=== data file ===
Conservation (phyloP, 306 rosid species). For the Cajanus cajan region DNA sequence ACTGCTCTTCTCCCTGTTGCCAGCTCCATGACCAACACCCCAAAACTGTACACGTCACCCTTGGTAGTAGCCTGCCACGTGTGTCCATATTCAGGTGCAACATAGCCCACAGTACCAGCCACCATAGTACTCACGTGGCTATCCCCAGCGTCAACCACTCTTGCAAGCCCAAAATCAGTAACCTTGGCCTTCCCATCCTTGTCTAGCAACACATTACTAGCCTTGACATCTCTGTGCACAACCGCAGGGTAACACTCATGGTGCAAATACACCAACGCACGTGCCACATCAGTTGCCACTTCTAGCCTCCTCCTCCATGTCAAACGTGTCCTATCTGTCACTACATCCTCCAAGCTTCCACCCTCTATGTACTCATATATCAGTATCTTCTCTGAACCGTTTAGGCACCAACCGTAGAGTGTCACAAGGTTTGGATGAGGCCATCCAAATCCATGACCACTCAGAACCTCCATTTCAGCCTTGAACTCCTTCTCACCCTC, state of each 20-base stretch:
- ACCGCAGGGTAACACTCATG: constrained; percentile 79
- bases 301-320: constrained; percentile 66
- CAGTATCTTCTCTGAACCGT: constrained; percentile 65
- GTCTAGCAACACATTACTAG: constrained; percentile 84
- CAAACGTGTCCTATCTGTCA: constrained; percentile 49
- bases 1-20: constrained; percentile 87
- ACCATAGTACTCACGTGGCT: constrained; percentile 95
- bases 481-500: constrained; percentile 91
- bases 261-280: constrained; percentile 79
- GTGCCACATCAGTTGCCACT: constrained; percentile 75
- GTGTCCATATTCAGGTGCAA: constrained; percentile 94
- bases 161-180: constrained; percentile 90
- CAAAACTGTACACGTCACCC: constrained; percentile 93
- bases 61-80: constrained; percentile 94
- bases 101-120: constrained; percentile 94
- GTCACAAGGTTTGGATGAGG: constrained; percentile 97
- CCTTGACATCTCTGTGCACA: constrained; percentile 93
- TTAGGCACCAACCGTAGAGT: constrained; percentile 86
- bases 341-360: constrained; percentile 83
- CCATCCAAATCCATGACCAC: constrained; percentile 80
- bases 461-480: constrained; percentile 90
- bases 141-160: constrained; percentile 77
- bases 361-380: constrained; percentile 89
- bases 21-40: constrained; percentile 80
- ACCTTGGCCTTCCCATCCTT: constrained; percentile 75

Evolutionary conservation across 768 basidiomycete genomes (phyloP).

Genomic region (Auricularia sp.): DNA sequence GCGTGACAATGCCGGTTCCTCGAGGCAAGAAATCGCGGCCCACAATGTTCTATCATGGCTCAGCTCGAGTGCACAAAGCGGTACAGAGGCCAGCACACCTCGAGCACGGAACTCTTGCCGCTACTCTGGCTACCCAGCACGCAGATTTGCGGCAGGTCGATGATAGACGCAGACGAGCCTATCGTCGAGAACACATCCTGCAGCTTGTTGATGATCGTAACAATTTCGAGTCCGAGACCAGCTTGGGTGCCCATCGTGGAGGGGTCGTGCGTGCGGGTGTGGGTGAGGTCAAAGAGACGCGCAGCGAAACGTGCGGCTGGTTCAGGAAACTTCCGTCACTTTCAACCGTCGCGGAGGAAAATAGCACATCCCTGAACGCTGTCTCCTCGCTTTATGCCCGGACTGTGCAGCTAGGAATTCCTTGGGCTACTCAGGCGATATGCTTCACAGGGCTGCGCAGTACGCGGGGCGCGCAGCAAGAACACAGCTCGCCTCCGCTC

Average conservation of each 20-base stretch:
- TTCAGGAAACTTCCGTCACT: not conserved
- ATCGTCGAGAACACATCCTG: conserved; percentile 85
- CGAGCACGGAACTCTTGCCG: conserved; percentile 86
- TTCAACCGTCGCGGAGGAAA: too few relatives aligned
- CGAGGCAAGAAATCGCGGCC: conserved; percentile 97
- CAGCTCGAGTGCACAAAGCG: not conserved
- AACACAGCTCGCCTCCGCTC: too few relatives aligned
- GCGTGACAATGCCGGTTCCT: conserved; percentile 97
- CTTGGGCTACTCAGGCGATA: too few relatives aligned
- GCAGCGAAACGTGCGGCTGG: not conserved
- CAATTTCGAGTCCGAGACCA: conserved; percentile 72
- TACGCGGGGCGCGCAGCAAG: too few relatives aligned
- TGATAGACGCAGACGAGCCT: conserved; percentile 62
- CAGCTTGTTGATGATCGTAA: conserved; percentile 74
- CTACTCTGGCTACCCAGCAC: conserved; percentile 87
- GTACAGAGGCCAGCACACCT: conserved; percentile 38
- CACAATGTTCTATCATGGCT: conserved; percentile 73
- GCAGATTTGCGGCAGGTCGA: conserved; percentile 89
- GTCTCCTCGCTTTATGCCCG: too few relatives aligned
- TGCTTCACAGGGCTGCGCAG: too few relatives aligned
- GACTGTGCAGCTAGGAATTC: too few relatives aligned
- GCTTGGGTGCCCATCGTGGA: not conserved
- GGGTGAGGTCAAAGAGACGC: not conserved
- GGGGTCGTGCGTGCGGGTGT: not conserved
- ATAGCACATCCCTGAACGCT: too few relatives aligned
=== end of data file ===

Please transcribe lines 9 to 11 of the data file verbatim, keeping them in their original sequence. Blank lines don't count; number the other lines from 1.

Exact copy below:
- bases 481-500: constrained; percentile 91
- bases 261-280: constrained; percentile 79
- GTGCCACATCAGTTGCCACT: constrained; percentile 75